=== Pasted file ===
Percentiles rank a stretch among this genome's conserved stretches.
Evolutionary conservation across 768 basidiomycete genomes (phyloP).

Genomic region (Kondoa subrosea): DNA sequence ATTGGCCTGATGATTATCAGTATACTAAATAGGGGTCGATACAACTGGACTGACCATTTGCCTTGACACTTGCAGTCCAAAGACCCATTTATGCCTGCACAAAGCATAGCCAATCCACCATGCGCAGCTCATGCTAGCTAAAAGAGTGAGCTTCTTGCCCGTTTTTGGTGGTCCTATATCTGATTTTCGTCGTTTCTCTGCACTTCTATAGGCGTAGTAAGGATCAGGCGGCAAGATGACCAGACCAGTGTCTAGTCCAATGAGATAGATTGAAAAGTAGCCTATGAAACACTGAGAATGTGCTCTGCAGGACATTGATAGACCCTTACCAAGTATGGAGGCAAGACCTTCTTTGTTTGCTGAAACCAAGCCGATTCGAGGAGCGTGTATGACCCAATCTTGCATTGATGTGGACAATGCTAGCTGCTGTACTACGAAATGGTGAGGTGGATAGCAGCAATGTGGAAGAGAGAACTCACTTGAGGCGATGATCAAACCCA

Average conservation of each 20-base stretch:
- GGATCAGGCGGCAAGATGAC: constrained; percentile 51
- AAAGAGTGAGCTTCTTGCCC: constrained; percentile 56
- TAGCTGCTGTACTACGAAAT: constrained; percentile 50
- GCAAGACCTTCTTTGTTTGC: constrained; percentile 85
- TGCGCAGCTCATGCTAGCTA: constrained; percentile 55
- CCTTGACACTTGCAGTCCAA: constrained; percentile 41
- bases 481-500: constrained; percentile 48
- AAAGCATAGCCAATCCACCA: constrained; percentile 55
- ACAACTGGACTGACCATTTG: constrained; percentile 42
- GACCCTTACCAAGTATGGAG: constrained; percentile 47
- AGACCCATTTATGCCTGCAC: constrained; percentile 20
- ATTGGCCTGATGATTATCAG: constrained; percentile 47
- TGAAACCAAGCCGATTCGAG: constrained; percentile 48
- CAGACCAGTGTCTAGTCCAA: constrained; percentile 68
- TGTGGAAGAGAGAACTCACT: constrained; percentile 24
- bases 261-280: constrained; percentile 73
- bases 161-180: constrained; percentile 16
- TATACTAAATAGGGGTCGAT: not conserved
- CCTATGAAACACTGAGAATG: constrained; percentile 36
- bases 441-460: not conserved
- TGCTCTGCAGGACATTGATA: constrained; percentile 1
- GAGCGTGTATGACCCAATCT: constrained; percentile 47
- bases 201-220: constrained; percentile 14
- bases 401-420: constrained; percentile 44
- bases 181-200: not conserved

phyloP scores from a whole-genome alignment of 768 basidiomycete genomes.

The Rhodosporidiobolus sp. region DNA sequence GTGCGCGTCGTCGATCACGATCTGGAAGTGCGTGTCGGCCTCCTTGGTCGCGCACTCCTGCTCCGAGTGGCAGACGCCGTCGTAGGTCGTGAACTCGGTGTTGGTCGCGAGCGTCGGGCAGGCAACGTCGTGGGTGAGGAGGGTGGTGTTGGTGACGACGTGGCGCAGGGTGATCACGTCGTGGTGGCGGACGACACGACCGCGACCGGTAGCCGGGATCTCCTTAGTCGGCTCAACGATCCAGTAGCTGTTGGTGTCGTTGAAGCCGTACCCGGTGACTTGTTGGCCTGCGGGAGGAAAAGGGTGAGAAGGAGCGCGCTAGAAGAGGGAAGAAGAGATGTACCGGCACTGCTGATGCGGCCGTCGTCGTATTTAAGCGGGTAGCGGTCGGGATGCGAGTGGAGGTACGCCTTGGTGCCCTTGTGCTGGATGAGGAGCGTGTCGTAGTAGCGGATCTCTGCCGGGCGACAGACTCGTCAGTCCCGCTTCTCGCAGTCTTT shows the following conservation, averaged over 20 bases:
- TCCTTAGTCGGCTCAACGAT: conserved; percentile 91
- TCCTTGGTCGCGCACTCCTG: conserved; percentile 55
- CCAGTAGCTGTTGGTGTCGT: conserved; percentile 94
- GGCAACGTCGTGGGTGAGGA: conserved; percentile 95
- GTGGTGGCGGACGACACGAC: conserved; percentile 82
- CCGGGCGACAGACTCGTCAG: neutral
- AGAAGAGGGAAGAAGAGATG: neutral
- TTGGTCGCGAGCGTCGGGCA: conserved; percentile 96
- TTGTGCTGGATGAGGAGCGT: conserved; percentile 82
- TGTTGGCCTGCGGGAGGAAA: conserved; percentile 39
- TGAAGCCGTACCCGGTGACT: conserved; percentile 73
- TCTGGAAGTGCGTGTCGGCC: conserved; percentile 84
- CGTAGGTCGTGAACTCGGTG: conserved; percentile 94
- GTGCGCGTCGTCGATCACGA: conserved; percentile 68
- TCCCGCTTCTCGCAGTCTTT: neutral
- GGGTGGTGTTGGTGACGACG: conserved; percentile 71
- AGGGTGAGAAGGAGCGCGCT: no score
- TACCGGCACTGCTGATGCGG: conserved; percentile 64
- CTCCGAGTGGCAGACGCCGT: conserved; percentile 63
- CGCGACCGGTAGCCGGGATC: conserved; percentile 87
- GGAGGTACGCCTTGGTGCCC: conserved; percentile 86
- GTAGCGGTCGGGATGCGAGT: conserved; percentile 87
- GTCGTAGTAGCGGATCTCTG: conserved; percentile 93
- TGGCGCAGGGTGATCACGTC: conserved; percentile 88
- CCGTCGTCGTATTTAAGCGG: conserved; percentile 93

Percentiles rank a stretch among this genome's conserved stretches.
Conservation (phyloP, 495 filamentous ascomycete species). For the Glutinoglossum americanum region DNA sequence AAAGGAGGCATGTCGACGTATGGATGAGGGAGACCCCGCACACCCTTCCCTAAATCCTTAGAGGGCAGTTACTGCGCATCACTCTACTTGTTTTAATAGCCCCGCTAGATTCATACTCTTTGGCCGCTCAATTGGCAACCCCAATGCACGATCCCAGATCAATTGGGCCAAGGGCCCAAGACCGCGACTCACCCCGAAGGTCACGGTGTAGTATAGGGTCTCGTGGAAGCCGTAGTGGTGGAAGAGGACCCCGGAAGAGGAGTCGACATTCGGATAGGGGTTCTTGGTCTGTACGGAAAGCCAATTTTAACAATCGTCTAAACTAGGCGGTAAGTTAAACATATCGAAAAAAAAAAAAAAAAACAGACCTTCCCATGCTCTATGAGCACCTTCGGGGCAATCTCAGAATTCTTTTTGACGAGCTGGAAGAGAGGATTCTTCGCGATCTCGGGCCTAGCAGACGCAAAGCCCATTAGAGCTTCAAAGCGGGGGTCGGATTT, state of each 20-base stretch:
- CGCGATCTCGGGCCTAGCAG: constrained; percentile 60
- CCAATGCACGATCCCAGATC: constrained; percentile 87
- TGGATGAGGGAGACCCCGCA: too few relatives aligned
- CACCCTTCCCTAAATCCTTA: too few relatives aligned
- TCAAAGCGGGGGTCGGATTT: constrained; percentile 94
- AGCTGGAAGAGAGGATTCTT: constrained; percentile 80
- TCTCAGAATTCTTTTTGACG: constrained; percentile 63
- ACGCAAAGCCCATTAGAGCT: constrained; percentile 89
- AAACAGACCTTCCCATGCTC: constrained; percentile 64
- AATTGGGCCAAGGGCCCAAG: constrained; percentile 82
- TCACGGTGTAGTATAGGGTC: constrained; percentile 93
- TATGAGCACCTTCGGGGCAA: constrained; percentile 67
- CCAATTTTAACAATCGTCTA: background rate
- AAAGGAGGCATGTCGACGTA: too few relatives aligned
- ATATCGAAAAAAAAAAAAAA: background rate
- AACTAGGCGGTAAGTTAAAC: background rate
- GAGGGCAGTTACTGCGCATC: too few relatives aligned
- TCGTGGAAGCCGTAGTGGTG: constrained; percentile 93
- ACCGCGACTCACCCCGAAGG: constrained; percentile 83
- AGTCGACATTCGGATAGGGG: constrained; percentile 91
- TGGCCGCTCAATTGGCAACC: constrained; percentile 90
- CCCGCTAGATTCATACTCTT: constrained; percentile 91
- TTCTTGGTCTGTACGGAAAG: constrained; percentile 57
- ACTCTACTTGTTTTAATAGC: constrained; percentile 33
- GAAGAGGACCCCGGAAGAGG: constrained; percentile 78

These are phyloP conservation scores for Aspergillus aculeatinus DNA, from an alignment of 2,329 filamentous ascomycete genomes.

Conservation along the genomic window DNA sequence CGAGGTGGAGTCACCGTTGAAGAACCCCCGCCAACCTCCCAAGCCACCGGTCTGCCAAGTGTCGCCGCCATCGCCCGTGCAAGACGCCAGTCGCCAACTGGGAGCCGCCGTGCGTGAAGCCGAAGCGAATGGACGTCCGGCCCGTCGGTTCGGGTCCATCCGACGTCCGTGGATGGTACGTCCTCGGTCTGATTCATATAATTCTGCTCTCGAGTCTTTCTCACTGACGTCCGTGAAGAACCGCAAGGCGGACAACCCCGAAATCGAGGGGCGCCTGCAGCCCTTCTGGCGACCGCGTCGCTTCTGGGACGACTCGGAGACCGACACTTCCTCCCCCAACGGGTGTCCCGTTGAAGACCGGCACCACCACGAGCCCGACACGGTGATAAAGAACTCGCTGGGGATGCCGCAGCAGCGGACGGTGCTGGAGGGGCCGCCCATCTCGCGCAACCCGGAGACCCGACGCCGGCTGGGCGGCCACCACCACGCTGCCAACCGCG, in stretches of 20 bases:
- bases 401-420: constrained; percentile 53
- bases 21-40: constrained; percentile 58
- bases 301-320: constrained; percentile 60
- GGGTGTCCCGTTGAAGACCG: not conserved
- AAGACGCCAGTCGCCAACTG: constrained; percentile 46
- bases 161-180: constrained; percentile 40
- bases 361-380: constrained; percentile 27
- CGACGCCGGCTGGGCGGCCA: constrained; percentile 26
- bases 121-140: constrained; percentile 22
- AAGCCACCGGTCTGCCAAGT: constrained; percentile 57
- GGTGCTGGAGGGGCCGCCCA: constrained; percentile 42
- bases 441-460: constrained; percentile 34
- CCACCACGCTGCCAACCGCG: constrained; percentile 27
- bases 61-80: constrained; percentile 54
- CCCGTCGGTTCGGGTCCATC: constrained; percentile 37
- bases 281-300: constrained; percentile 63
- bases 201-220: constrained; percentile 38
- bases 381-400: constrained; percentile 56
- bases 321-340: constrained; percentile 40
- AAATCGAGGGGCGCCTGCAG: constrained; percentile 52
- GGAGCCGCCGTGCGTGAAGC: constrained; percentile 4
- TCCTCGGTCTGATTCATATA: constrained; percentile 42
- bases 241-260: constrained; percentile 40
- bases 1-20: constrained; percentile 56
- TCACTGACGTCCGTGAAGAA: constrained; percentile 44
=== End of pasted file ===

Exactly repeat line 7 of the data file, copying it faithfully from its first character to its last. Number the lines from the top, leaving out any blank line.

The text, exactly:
- TAGCTGCTGTACTACGAAAT: constrained; percentile 50